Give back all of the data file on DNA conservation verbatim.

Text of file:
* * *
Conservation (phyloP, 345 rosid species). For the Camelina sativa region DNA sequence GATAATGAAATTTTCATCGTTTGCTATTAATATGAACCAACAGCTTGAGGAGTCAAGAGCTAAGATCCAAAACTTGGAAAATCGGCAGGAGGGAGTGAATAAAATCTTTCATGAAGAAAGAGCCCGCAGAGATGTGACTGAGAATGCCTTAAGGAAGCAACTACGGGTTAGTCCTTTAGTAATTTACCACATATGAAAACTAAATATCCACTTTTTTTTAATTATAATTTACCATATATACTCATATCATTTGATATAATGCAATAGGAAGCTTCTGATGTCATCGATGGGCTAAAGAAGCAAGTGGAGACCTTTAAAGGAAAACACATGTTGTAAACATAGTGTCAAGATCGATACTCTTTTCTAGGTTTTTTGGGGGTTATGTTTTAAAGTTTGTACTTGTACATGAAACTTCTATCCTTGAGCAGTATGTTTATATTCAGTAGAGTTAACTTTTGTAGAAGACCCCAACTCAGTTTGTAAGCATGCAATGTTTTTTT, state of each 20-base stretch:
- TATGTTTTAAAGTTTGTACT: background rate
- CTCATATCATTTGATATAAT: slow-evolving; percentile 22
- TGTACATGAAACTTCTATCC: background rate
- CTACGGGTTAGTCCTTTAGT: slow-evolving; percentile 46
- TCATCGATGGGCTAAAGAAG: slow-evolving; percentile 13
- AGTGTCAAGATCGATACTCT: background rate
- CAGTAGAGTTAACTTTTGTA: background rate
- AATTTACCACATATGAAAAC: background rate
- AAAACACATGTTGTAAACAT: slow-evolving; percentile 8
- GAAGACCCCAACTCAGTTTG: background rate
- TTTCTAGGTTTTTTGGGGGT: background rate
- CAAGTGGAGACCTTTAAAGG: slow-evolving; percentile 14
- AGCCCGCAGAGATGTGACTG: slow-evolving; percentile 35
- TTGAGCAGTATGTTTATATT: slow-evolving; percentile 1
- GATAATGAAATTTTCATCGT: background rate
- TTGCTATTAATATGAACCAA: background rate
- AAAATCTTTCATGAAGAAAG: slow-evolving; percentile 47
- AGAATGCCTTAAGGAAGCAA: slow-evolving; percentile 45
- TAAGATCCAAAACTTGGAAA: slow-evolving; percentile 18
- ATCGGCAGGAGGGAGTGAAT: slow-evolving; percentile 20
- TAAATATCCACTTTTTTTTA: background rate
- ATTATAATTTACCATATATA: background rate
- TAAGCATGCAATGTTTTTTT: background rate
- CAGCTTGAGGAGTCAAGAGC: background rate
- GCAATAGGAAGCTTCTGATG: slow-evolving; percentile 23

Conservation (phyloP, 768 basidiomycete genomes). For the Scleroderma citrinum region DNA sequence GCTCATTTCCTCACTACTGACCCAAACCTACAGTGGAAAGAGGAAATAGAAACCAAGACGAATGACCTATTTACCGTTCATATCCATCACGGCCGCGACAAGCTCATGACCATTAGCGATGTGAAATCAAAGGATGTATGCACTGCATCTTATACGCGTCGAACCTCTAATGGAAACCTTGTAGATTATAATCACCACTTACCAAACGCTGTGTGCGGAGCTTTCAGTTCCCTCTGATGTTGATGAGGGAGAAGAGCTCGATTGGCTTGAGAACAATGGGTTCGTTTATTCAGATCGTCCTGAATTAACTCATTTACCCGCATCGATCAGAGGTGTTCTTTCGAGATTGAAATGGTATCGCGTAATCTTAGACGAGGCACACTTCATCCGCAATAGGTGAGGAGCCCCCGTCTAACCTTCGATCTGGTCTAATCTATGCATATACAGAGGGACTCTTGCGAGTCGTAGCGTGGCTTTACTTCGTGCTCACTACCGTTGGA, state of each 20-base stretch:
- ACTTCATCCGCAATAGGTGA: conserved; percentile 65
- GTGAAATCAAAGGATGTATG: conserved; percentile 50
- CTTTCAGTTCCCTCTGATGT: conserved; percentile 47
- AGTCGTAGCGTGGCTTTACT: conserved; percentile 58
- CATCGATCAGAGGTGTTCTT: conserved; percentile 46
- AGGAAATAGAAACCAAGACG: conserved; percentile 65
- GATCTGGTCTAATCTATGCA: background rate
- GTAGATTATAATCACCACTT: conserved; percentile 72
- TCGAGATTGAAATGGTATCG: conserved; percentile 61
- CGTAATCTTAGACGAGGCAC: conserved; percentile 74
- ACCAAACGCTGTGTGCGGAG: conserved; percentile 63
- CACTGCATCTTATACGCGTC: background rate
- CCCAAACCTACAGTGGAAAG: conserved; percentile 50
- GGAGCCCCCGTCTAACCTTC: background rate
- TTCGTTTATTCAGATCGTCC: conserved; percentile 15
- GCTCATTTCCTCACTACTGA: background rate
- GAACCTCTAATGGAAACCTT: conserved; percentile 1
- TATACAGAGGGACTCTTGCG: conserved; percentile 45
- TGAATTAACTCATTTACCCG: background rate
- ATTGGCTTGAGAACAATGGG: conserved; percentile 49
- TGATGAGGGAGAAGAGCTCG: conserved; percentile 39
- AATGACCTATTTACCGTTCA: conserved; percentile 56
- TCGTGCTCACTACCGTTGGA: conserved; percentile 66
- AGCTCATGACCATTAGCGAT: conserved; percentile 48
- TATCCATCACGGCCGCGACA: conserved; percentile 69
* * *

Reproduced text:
Conservation (phyloP, 345 rosid species). For the Camelina sativa region DNA sequence GATAATGAAATTTTCATCGTTTGCTATTAATATGAACCAACAGCTTGAGGAGTCAAGAGCTAAGATCCAAAACTTGGAAAATCGGCAGGAGGGAGTGAATAAAATCTTTCATGAAGAAAGAGCCCGCAGAGATGTGACTGAGAATGCCTTAAGGAAGCAACTACGGGTTAGTCCTTTAGTAATTTACCACATATGAAAACTAAATATCCACTTTTTTTTAATTATAATTTACCATATATACTCATATCATTTGATATAATGCAATAGGAAGCTTCTGATGTCATCGATGGGCTAAAGAAGCAAGTGGAGACCTTTAAAGGAAAACACATGTTGTAAACATAGTGTCAAGATCGATACTCTTTTCTAGGTTTTTTGGGGGTTATGTTTTAAAGTTTGTACTTGTACATGAAACTTCTATCCTTGAGCAGTATGTTTATATTCAGTAGAGTTAACTTTTGTAGAAGACCCCAACTCAGTTTGTAAGCATGCAATGTTTTTTT, state of each 20-base stretch:
- TATGTTTTAAAGTTTGTACT: background rate
- CTCATATCATTTGATATAAT: slow-evolving; percentile 22
- TGTACATGAAACTTCTATCC: background rate
- CTACGGGTTAGTCCTTTAGT: slow-evolving; percentile 46
- TCATCGATGGGCTAAAGAAG: slow-evolving; percentile 13
- AGTGTCAAGATCGATACTCT: background rate
- CAGTAGAGTTAACTTTTGTA: background rate
- AATTTACCACATATGAAAAC: background rate
- AAAACACATGTTGTAAACAT: slow-evolving; percentile 8
- GAAGACCCCAACTCAGTTTG: background rate
- TTTCTAGGTTTTTTGGGGGT: background rate
- CAAGTGGAGACCTTTAAAGG: slow-evolving; percentile 14
- AGCCCGCAGAGATGTGACTG: slow-evolving; percentile 35
- TTGAGCAGTATGTTTATATT: slow-evolving; percentile 1
- GATAATGAAATTTTCATCGT: background rate
- TTGCTATTAATATGAACCAA: background rate
- AAAATCTTTCATGAAGAAAG: slow-evolving; percentile 47
- AGAATGCCTTAAGGAAGCAA: slow-evolving; percentile 45
- TAAGATCCAAAACTTGGAAA: slow-evolving; percentile 18
- ATCGGCAGGAGGGAGTGAAT: slow-evolving; percentile 20
- TAAATATCCACTTTTTTTTA: background rate
- ATTATAATTTACCATATATA: background rate
- TAAGCATGCAATGTTTTTTT: background rate
- CAGCTTGAGGAGTCAAGAGC: background rate
- GCAATAGGAAGCTTCTGATG: slow-evolving; percentile 23

Conservation (phyloP, 768 basidiomycete genomes). For the Scleroderma citrinum region DNA sequence GCTCATTTCCTCACTACTGACCCAAACCTACAGTGGAAAGAGGAAATAGAAACCAAGACGAATGACCTATTTACCGTTCATATCCATCACGGCCGCGACAAGCTCATGACCATTAGCGATGTGAAATCAAAGGATGTATGCACTGCATCTTATACGCGTCGAACCTCTAATGGAAACCTTGTAGATTATAATCACCACTTACCAAACGCTGTGTGCGGAGCTTTCAGTTCCCTCTGATGTTGATGAGGGAGAAGAGCTCGATTGGCTTGAGAACAATGGGTTCGTTTATTCAGATCGTCCTGAATTAACTCATTTACCCGCATCGATCAGAGGTGTTCTTTCGAGATTGAAATGGTATCGCGTAATCTTAGACGAGGCACACTTCATCCGCAATAGGTGAGGAGCCCCCGTCTAACCTTCGATCTGGTCTAATCTATGCATATACAGAGGGACTCTTGCGAGTCGTAGCGTGGCTTTACTTCGTGCTCACTACCGTTGGA, state of each 20-base stretch:
- ACTTCATCCGCAATAGGTGA: conserved; percentile 65
- GTGAAATCAAAGGATGTATG: conserved; percentile 50
- CTTTCAGTTCCCTCTGATGT: conserved; percentile 47
- AGTCGTAGCGTGGCTTTACT: conserved; percentile 58
- CATCGATCAGAGGTGTTCTT: conserved; percentile 46
- AGGAAATAGAAACCAAGACG: conserved; percentile 65
- GATCTGGTCTAATCTATGCA: background rate
- GTAGATTATAATCACCACTT: conserved; percentile 72
- TCGAGATTGAAATGGTATCG: conserved; percentile 61
- CGTAATCTTAGACGAGGCAC: conserved; percentile 74
- ACCAAACGCTGTGTGCGGAG: conserved; percentile 63
- CACTGCATCTTATACGCGTC: background rate
- CCCAAACCTACAGTGGAAAG: conserved; percentile 50
- GGAGCCCCCGTCTAACCTTC: background rate
- TTCGTTTATTCAGATCGTCC: conserved; percentile 15
- GCTCATTTCCTCACTACTGA: background rate
- GAACCTCTAATGGAAACCTT: conserved; percentile 1
- TATACAGAGGGACTCTTGCG: conserved; percentile 45
- TGAATTAACTCATTTACCCG: background rate
- ATTGGCTTGAGAACAATGGG: conserved; percentile 49
- TGATGAGGGAGAAGAGCTCG: conserved; percentile 39
- AATGACCTATTTACCGTTCA: conserved; percentile 56
- TCGTGCTCACTACCGTTGGA: conserved; percentile 66
- AGCTCATGACCATTAGCGAT: conserved; percentile 48
- TATCCATCACGGCCGCGACA: conserved; percentile 69